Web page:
Those businesses that associate with today’s technology are silent killers. A very large percent of these startups has been taken over by their much larger counterparts or they burn to the ground. Yes, the reality is that harsh and intimidating.
These sort of dead-ends is the result of poor planning as well as mismanagement. So how do we go about solving this problem?
12 acquisitions in 7 years
The e-commerce website Snapdeal, one of the largest in India, has made about an approximate of 12 acquisitions. This has occurred over the span of the past seven years, all this data verified by Crunchbase, the global data platform.
Very similarly, the electronic e-commerce website, Letsbuy, as well as Appiterate, mobile marketing automation provider, were acquired by Flipkart. Flipkart is another one of the biggest e-commerce websites in India.
Another example, a start by the name of Urbanspoon, a US-based food ordering app, by the very well-known Zomato.
Why do startups get shut down?
But even with all these acquisitions, why do startups get shut down? The answer to this question is due to the strategic objective. So when a company is bought, the decision is to let it grow or die. And all this depends on the foresight of an entrepreneur.
Possession from a growth perception can be de-cluttered under four main categories:
- to kill the competition
- to acquire technology
- to acquire talent
- to acquire business or domain expertise.
Acquiring for technology is possibly among the most widespread acquisition deal types where technology is incorporated into a variety of business processes such as logistics, finance, marketing, product discovery etc.
Research and development division
Another example; reasonably priced, online fashion marketplace Voonik was backed by Sequoia India and has already acquired half-a-dozen start-ups in the span of the past four years. Its acquisition strategy spans across all kinds of acquisitions. In the month of August 2015, it acquired Trialkart – a virtual dressing room with image intelligence capabilities that became part of Voonik’s research and development division.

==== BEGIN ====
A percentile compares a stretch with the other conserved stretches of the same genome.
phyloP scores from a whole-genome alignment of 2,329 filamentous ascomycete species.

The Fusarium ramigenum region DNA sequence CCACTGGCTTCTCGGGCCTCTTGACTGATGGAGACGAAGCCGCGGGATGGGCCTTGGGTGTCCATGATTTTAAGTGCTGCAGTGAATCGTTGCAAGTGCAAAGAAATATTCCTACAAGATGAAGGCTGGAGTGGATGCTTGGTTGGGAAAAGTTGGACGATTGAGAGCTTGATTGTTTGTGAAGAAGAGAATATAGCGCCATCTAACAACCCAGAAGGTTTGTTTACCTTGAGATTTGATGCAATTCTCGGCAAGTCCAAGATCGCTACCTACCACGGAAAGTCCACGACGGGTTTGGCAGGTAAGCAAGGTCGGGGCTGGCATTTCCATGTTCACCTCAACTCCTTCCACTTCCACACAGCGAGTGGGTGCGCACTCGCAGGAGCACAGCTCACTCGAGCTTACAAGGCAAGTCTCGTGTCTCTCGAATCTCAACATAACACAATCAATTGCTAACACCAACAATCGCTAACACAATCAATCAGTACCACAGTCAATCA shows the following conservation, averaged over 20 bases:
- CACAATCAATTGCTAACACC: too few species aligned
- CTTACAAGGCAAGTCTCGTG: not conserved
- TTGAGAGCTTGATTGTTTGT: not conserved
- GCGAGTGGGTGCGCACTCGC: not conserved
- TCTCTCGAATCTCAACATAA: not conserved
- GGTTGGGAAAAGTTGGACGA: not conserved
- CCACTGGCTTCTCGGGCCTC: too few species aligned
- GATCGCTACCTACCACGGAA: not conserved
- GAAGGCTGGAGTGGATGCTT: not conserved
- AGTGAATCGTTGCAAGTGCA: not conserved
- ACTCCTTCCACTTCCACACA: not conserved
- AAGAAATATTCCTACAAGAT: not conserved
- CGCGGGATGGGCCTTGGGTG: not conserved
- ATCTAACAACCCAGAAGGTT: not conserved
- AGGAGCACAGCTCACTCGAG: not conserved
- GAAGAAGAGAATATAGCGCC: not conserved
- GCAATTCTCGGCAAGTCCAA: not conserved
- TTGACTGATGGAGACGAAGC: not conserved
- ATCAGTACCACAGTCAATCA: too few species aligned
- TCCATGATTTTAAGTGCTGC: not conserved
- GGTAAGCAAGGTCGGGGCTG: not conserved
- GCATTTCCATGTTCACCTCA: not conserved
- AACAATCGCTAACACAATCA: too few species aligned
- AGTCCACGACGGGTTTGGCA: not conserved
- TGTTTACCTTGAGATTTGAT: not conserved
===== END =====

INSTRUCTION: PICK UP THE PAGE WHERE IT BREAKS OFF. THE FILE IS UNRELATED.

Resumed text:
In the same way, it acquired online salon-booking app Styl for its talent, who had developed a huge user interface and user experience design. But in both the cases there was absolutely no value in the product or business for Voonik, that’s why they were shut down.
From a broader perspective
Looking at it from a broader perspective, while Jabong and eBay India continue to exist as separate brands under the Flipkart Group, their days seem to be numbered because, from a cost-benefit analysis perspective, Jabong and eBay India won’t be able to scale up to the level of Myntra and Flipkart respectively.
So unless Jabong and eBay India had a strong brand recall (which they don’t), the businesses would’ve been kept alive.
Apart from brand recall, the next major point is scalability. This is a system, which has the capability to perform and cope with the increased workload as well as the pressure.
So, shutting down start-ups aren’t just poor planning decisions. There’s more than what meets the eye and the key to having a successful startup is the right planning.